Editor’s note: Nebula Award nominated author Jason Sanford is now publishing a monthly column in SF Signal called To the Ends of the Universe. These columns were originally printed in the Czech SF magazine XB-1. Jason’s novelette Her Scientifiction, Far Future, Medieval Fantasy, published last year in Interzone, is now available as a Kindle ebook.
It’s time for a quick thought experiment: Without delay, imagine your favorite novel. Do you remember how you felt the first time you read it? How many times have you read this story? Does the novel continue to hold a treasured place in your heart?
For me, the first novel which pops to mind is Arthur C. Clarke’s 2001: A Space Odyssey. I read the novel as a child, long before I saw the Stanley Kubrick film co-written by Clarke. 2001 was the first story which truly opened my mind to the far reaches of eternity and I still love—and reread—the novel to this day.
Everyone reading this essay is likely to have equally emotionally reaction to their own favorite novel. After all, the relationship between readers and fiction exists on an extremely personal level, with readers often developing human-like relationships with their favorite stories.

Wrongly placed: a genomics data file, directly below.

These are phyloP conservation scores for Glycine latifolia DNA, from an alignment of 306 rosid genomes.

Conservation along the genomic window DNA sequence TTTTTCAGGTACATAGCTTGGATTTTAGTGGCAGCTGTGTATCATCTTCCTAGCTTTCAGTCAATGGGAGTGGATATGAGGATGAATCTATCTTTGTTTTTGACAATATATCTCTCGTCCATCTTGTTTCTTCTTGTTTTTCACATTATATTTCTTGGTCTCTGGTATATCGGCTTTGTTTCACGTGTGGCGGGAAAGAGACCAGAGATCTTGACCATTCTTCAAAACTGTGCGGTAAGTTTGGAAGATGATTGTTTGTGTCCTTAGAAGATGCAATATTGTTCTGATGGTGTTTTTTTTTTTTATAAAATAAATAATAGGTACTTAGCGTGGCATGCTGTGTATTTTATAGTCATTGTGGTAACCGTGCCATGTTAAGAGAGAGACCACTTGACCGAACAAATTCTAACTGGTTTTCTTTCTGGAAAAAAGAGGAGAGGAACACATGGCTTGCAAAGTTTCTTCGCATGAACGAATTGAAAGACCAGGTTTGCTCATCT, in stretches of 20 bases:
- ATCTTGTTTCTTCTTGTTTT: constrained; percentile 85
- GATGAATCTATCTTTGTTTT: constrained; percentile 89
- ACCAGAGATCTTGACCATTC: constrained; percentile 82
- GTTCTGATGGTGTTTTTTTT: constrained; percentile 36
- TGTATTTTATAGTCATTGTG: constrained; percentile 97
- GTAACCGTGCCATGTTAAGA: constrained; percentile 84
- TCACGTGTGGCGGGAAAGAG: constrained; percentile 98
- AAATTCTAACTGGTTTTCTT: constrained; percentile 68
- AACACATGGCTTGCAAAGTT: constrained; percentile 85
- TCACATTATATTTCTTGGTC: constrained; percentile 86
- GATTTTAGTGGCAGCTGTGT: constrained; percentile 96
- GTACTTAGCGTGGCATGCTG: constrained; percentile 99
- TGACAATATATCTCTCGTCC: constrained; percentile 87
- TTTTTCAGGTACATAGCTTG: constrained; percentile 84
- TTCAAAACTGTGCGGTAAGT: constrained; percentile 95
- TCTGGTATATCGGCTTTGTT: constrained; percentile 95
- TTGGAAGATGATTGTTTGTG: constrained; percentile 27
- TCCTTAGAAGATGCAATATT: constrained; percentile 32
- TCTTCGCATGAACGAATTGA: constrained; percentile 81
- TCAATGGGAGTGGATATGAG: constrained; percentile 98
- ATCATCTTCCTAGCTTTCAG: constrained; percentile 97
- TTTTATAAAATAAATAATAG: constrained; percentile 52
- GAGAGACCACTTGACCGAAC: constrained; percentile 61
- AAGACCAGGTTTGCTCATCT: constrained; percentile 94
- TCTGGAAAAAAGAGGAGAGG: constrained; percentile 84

But now that you’ve pictured your favorite novel, ask yourself how you’d feel if a computer program had written it. Would you still love the novel? Would a computer-written novel change the human-like relationships readers have with stories? Could you even see a program writing the novel?
This isn’t a science fictional thought experiment but instead one rooted firmly in current technological developments. While the day hasn’t yet arrived when computer programs can write fiction, journalism is already at risk of being AI-sourced by the new generation of intelligent computer writing programs.
In fact, according to the provocatively titled “Will Robots Steal Your White-Collar Job?” on the news website Talking Points Memo, a program called StatSheet has already generated “a million pages of news” over the last four years. The program’s inventor, Robbie Allen, adds that “Within the next three to four years, it will be better than what a human can produce. And the reason for that is pretty much the foundation of computation: We can analyze and access significantly more data than one person can on their own.”
I have no doubt about that last point regarding data handling, and it will be interesting to see where this trend goes. I suspect these writing programs will be very useful in cranking out breaking news articles, which are essentially a simple retelling of facts. And if these programs are already used for journalistic writing, we can’t be far off from them trying their cyberhands at fiction.
Which brings up my original question: How will readers react to computer-created fiction?